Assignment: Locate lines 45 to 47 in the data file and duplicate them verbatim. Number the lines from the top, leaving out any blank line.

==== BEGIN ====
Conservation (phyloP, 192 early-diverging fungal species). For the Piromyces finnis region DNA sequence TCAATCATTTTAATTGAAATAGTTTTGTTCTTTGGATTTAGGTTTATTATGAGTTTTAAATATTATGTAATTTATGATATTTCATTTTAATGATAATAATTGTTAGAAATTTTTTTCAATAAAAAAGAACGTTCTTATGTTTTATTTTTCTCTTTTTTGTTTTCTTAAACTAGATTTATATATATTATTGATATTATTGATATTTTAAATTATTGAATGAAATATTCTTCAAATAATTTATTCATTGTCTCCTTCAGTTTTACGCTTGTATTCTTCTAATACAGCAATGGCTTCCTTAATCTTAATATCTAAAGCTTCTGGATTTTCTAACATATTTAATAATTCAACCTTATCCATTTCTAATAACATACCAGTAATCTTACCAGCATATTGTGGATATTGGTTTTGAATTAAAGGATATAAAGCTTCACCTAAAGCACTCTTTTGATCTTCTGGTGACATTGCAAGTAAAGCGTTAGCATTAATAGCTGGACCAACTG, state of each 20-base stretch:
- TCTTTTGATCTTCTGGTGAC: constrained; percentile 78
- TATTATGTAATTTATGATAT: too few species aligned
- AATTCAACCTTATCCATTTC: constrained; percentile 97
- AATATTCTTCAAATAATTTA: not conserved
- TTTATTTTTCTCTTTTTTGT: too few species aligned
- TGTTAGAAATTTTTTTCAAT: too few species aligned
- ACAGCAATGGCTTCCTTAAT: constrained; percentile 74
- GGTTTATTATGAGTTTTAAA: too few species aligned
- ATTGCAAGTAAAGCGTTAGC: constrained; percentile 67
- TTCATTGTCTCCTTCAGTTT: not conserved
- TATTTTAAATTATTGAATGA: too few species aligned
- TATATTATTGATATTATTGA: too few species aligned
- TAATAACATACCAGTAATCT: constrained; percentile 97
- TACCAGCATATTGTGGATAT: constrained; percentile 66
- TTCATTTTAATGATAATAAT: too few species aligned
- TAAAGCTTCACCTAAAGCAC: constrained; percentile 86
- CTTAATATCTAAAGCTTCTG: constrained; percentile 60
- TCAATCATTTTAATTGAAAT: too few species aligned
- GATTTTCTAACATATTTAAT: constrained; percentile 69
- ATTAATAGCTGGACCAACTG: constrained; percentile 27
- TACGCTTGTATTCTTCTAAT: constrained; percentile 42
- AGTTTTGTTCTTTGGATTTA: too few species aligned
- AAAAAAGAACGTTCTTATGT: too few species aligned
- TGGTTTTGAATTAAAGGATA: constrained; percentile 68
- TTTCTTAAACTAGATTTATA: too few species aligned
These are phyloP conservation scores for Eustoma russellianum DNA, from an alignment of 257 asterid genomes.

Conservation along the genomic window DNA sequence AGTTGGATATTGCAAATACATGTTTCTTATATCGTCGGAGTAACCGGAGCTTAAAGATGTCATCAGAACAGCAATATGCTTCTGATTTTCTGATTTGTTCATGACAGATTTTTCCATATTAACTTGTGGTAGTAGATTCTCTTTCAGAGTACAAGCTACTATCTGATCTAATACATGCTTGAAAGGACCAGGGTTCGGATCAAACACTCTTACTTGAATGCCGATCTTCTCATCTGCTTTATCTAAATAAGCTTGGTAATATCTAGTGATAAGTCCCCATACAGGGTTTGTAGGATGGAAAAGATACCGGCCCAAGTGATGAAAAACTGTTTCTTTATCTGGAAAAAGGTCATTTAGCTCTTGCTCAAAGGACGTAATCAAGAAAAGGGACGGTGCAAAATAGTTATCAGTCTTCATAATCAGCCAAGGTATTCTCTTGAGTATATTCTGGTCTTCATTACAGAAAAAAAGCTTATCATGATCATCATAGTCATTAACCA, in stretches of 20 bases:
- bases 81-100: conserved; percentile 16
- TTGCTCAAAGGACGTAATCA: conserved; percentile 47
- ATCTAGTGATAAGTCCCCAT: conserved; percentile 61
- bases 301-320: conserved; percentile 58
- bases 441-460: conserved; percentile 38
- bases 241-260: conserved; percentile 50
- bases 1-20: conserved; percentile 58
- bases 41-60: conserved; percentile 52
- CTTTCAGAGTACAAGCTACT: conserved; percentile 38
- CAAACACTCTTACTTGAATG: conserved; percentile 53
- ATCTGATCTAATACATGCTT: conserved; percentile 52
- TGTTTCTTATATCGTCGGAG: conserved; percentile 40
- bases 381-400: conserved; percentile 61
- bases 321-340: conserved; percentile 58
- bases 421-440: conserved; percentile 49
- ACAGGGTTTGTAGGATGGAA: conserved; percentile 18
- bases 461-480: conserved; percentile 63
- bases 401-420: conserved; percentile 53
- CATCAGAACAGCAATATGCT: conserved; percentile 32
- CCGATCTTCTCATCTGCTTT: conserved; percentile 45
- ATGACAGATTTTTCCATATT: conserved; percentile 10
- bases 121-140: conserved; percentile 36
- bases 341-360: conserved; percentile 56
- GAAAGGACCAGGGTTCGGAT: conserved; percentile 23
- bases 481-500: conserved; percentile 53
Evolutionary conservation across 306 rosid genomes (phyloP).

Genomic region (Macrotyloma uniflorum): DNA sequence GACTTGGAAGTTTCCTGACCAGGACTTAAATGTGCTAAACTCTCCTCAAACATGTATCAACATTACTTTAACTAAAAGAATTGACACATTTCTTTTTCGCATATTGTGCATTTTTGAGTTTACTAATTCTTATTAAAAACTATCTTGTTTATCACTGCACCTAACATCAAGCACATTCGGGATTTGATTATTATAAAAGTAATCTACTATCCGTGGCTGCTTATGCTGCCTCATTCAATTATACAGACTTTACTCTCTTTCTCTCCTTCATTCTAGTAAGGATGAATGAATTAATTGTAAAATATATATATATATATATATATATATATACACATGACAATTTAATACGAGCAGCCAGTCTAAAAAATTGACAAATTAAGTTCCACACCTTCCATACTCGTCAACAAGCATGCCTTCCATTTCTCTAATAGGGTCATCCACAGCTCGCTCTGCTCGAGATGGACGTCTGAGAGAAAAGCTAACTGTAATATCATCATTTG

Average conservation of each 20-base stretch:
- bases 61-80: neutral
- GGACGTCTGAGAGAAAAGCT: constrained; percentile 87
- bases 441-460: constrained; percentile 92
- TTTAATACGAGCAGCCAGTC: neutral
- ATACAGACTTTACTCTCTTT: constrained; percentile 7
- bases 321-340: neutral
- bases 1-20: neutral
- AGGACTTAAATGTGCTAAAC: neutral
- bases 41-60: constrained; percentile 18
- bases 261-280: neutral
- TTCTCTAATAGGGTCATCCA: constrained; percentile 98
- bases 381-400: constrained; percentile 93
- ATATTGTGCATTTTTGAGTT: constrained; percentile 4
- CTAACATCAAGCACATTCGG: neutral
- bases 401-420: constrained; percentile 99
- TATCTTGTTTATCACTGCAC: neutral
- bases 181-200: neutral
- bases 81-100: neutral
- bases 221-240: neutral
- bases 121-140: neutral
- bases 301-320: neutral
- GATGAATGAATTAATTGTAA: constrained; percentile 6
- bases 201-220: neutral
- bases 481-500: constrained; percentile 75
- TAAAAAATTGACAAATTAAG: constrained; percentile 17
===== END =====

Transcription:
- bases 461-480: conserved; percentile 63
- bases 401-420: conserved; percentile 53
- CATCAGAACAGCAATATGCT: conserved; percentile 32